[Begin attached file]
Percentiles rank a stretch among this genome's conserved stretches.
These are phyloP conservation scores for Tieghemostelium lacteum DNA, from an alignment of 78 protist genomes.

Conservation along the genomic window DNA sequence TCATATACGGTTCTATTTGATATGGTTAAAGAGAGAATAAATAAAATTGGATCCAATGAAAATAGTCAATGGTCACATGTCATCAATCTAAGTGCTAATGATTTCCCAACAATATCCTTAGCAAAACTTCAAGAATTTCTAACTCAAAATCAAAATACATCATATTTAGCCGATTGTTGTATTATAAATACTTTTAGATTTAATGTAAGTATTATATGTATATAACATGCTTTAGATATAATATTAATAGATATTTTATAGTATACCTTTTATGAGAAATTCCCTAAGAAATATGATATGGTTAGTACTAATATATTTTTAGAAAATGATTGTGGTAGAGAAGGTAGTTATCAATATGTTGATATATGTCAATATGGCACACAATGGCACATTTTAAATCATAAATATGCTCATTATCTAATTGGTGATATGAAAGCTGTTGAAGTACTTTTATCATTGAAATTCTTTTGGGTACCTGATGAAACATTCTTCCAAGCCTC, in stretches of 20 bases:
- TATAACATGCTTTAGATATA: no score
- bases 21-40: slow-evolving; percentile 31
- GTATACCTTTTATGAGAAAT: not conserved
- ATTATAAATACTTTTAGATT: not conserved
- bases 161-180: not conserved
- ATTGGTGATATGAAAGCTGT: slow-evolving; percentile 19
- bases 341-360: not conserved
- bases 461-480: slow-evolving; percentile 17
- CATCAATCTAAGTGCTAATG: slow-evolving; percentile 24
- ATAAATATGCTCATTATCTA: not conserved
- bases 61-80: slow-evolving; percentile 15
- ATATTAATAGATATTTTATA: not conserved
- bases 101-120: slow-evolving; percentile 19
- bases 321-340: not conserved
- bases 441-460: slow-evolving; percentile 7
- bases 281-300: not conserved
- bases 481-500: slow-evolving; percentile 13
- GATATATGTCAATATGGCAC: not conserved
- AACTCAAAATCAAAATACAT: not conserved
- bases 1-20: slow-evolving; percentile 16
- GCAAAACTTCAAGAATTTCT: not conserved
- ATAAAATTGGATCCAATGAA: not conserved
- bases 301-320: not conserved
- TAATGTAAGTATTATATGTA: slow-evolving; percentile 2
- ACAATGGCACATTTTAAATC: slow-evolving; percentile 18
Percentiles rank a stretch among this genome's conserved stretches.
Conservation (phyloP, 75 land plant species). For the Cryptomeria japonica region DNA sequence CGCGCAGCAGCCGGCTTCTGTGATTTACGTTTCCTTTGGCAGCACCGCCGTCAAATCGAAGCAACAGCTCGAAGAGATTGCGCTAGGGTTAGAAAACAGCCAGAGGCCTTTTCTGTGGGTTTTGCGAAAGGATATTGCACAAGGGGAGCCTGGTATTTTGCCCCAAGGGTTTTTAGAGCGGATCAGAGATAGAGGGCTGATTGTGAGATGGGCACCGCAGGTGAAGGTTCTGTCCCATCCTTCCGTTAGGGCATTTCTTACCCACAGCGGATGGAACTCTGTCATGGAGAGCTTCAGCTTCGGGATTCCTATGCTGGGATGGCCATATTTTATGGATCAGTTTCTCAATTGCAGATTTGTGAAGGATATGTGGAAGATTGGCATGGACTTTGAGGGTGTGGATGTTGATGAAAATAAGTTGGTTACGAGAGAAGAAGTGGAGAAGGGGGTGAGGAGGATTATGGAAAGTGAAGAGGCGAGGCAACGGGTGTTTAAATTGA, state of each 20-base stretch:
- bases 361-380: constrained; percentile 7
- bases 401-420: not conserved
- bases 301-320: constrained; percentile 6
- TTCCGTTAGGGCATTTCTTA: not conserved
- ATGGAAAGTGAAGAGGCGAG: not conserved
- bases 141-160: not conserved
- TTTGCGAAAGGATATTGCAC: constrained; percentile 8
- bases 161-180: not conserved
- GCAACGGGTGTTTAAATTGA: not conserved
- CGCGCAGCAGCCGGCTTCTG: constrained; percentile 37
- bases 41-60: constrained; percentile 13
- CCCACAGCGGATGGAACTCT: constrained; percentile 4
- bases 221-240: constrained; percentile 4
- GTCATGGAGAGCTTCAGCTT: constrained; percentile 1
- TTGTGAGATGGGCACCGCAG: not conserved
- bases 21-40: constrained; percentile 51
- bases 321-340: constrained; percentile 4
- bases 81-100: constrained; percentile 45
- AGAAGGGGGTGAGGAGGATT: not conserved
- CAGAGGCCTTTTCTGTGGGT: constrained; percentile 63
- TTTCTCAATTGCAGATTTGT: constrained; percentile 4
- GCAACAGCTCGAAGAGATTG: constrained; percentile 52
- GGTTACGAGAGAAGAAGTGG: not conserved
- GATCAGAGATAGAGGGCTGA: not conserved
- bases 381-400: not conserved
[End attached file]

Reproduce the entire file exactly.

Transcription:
Percentiles rank a stretch among this genome's conserved stretches.
These are phyloP conservation scores for Tieghemostelium lacteum DNA, from an alignment of 78 protist genomes.

Conservation along the genomic window DNA sequence TCATATACGGTTCTATTTGATATGGTTAAAGAGAGAATAAATAAAATTGGATCCAATGAAAATAGTCAATGGTCACATGTCATCAATCTAAGTGCTAATGATTTCCCAACAATATCCTTAGCAAAACTTCAAGAATTTCTAACTCAAAATCAAAATACATCATATTTAGCCGATTGTTGTATTATAAATACTTTTAGATTTAATGTAAGTATTATATGTATATAACATGCTTTAGATATAATATTAATAGATATTTTATAGTATACCTTTTATGAGAAATTCCCTAAGAAATATGATATGGTTAGTACTAATATATTTTTAGAAAATGATTGTGGTAGAGAAGGTAGTTATCAATATGTTGATATATGTCAATATGGCACACAATGGCACATTTTAAATCATAAATATGCTCATTATCTAATTGGTGATATGAAAGCTGTTGAAGTACTTTTATCATTGAAATTCTTTTGGGTACCTGATGAAACATTCTTCCAAGCCTC, in stretches of 20 bases:
- TATAACATGCTTTAGATATA: no score
- bases 21-40: slow-evolving; percentile 31
- GTATACCTTTTATGAGAAAT: not conserved
- ATTATAAATACTTTTAGATT: not conserved
- bases 161-180: not conserved
- ATTGGTGATATGAAAGCTGT: slow-evolving; percentile 19
- bases 341-360: not conserved
- bases 461-480: slow-evolving; percentile 17
- CATCAATCTAAGTGCTAATG: slow-evolving; percentile 24
- ATAAATATGCTCATTATCTA: not conserved
- bases 61-80: slow-evolving; percentile 15
- ATATTAATAGATATTTTATA: not conserved
- bases 101-120: slow-evolving; percentile 19
- bases 321-340: not conserved
- bases 441-460: slow-evolving; percentile 7
- bases 281-300: not conserved
- bases 481-500: slow-evolving; percentile 13
- GATATATGTCAATATGGCAC: not conserved
- AACTCAAAATCAAAATACAT: not conserved
- bases 1-20: slow-evolving; percentile 16
- GCAAAACTTCAAGAATTTCT: not conserved
- ATAAAATTGGATCCAATGAA: not conserved
- bases 301-320: not conserved
- TAATGTAAGTATTATATGTA: slow-evolving; percentile 2
- ACAATGGCACATTTTAAATC: slow-evolving; percentile 18
Percentiles rank a stretch among this genome's conserved stretches.
Conservation (phyloP, 75 land plant species). For the Cryptomeria japonica region DNA sequence CGCGCAGCAGCCGGCTTCTGTGATTTACGTTTCCTTTGGCAGCACCGCCGTCAAATCGAAGCAACAGCTCGAAGAGATTGCGCTAGGGTTAGAAAACAGCCAGAGGCCTTTTCTGTGGGTTTTGCGAAAGGATATTGCACAAGGGGAGCCTGGTATTTTGCCCCAAGGGTTTTTAGAGCGGATCAGAGATAGAGGGCTGATTGTGAGATGGGCACCGCAGGTGAAGGTTCTGTCCCATCCTTCCGTTAGGGCATTTCTTACCCACAGCGGATGGAACTCTGTCATGGAGAGCTTCAGCTTCGGGATTCCTATGCTGGGATGGCCATATTTTATGGATCAGTTTCTCAATTGCAGATTTGTGAAGGATATGTGGAAGATTGGCATGGACTTTGAGGGTGTGGATGTTGATGAAAATAAGTTGGTTACGAGAGAAGAAGTGGAGAAGGGGGTGAGGAGGATTATGGAAAGTGAAGAGGCGAGGCAACGGGTGTTTAAATTGA, state of each 20-base stretch:
- bases 361-380: constrained; percentile 7
- bases 401-420: not conserved
- bases 301-320: constrained; percentile 6
- TTCCGTTAGGGCATTTCTTA: not conserved
- ATGGAAAGTGAAGAGGCGAG: not conserved
- bases 141-160: not conserved
- TTTGCGAAAGGATATTGCAC: constrained; percentile 8
- bases 161-180: not conserved
- GCAACGGGTGTTTAAATTGA: not conserved
- CGCGCAGCAGCCGGCTTCTG: constrained; percentile 37
- bases 41-60: constrained; percentile 13
- CCCACAGCGGATGGAACTCT: constrained; percentile 4
- bases 221-240: constrained; percentile 4
- GTCATGGAGAGCTTCAGCTT: constrained; percentile 1
- TTGTGAGATGGGCACCGCAG: not conserved
- bases 21-40: constrained; percentile 51
- bases 321-340: constrained; percentile 4
- bases 81-100: constrained; percentile 45
- AGAAGGGGGTGAGGAGGATT: not conserved
- CAGAGGCCTTTTCTGTGGGT: constrained; percentile 63
- TTTCTCAATTGCAGATTTGT: constrained; percentile 4
- GCAACAGCTCGAAGAGATTG: constrained; percentile 52
- GGTTACGAGAGAAGAAGTGG: not conserved
- GATCAGAGATAGAGGGCTGA: not conserved
- bases 381-400: not conserved